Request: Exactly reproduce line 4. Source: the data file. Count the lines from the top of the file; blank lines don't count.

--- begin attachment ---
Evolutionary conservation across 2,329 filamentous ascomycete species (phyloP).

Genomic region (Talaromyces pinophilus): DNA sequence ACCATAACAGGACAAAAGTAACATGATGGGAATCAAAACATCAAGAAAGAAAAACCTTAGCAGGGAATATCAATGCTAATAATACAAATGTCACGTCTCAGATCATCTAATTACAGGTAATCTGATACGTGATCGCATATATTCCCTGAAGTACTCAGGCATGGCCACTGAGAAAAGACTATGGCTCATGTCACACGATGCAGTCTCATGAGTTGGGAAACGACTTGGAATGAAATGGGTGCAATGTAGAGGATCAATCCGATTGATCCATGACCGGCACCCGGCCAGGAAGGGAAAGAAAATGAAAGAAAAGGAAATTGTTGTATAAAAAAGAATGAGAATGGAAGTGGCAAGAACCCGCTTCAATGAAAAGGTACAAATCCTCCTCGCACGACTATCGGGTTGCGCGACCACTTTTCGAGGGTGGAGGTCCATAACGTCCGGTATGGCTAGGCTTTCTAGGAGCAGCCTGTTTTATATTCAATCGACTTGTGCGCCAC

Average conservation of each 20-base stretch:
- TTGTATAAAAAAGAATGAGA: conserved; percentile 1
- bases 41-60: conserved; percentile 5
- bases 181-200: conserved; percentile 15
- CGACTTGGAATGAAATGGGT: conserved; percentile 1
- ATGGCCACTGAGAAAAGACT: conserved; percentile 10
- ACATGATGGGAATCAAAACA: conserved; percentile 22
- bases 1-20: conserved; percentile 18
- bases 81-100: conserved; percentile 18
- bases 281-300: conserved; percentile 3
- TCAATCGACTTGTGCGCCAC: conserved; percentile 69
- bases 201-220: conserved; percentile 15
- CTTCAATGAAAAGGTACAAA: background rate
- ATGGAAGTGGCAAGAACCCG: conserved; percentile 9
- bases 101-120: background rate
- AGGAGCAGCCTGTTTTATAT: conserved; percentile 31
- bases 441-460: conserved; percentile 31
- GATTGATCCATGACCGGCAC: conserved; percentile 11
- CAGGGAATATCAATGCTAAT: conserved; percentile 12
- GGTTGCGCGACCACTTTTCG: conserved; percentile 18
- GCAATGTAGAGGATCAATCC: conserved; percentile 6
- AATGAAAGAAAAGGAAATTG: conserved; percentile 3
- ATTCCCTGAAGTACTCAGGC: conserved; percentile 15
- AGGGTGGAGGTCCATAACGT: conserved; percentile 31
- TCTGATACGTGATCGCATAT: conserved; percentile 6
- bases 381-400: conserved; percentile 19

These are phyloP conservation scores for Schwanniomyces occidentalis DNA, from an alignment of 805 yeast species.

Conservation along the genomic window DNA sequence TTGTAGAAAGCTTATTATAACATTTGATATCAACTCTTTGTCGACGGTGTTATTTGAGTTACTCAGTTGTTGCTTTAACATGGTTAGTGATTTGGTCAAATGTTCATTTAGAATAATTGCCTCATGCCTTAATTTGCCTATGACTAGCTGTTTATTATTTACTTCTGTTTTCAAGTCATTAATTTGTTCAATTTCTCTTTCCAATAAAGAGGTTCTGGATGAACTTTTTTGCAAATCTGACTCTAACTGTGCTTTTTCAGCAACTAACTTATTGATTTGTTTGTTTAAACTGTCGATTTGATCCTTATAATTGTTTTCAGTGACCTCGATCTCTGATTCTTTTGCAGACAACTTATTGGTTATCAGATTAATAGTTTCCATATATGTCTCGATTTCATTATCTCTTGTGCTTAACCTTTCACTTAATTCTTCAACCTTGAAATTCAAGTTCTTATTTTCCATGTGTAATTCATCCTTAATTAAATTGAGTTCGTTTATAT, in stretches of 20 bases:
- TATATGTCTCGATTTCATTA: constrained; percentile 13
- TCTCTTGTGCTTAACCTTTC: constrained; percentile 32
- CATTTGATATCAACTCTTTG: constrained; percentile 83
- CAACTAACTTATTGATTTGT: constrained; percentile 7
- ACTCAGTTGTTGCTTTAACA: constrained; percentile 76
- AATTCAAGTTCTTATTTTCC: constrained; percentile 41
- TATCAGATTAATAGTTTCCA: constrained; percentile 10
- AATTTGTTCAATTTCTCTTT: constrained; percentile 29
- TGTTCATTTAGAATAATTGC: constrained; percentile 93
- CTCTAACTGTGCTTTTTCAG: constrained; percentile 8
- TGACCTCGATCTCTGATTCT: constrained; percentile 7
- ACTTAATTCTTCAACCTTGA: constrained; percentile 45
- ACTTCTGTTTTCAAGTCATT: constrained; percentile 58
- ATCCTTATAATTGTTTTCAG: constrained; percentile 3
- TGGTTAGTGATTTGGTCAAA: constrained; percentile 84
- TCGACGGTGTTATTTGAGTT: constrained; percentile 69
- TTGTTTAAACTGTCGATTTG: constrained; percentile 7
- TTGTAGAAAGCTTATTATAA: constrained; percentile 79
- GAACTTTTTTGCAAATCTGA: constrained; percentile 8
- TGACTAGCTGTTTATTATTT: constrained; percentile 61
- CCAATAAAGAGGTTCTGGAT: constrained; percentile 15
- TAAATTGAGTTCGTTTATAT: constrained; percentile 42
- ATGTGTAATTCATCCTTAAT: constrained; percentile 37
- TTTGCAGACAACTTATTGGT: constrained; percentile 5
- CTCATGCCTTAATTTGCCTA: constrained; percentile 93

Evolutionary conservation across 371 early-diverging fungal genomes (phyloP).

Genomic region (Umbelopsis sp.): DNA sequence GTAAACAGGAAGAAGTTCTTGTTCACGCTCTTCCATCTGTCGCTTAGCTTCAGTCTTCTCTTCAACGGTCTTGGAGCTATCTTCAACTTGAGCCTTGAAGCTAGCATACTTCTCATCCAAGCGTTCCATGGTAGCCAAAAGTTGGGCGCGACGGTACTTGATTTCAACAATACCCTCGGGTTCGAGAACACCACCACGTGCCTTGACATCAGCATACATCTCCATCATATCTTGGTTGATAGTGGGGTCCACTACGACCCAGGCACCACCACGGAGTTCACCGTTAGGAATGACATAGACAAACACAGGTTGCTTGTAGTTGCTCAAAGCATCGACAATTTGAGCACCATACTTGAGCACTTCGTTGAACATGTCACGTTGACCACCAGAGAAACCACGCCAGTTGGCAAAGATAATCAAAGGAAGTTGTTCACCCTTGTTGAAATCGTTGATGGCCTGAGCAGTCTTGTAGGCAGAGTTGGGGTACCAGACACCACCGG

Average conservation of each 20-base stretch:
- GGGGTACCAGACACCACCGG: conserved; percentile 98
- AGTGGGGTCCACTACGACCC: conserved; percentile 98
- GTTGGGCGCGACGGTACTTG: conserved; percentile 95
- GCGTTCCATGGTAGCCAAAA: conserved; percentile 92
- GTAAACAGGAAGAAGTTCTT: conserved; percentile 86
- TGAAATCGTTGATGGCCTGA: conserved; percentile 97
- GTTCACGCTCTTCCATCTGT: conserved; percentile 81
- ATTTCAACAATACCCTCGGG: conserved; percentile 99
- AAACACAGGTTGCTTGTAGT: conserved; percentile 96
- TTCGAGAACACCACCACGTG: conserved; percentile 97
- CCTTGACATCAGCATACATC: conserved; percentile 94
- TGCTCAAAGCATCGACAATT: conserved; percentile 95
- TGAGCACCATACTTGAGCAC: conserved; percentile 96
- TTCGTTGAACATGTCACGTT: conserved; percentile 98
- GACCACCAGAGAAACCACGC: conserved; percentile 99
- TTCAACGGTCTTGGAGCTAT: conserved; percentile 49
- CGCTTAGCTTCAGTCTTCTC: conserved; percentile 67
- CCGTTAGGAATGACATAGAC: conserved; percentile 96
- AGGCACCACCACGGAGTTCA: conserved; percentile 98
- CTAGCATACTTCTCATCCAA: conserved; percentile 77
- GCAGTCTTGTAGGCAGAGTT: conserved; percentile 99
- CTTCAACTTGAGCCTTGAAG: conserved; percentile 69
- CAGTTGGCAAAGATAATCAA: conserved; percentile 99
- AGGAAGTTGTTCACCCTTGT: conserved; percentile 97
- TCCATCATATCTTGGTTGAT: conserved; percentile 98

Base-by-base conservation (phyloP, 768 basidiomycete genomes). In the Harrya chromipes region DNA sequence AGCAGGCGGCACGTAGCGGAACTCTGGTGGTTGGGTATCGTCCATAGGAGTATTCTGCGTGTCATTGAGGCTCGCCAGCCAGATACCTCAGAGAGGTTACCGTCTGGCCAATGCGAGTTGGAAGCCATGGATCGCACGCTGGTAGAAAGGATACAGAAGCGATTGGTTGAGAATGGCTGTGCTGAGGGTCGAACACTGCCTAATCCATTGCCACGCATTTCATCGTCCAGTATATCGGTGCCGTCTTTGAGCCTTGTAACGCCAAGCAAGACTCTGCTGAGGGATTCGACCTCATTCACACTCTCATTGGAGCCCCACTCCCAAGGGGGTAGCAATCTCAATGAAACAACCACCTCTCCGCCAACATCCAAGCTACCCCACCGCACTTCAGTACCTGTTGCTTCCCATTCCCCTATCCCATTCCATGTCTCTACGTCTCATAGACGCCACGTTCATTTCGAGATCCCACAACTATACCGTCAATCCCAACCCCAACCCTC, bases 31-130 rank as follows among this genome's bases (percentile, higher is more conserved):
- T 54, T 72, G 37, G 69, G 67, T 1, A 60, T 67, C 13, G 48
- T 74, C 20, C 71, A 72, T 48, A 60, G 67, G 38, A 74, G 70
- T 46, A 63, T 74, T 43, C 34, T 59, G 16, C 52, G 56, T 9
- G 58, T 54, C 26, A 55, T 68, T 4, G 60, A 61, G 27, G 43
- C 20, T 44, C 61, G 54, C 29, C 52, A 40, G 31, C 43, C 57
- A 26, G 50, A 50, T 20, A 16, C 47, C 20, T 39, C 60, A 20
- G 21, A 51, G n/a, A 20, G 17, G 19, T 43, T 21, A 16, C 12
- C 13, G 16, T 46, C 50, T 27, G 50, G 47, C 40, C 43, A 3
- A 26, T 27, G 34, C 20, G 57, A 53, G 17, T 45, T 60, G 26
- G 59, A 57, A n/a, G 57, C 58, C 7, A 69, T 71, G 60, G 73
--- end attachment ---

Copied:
- TTGTATAAAAAAGAATGAGA: conserved; percentile 1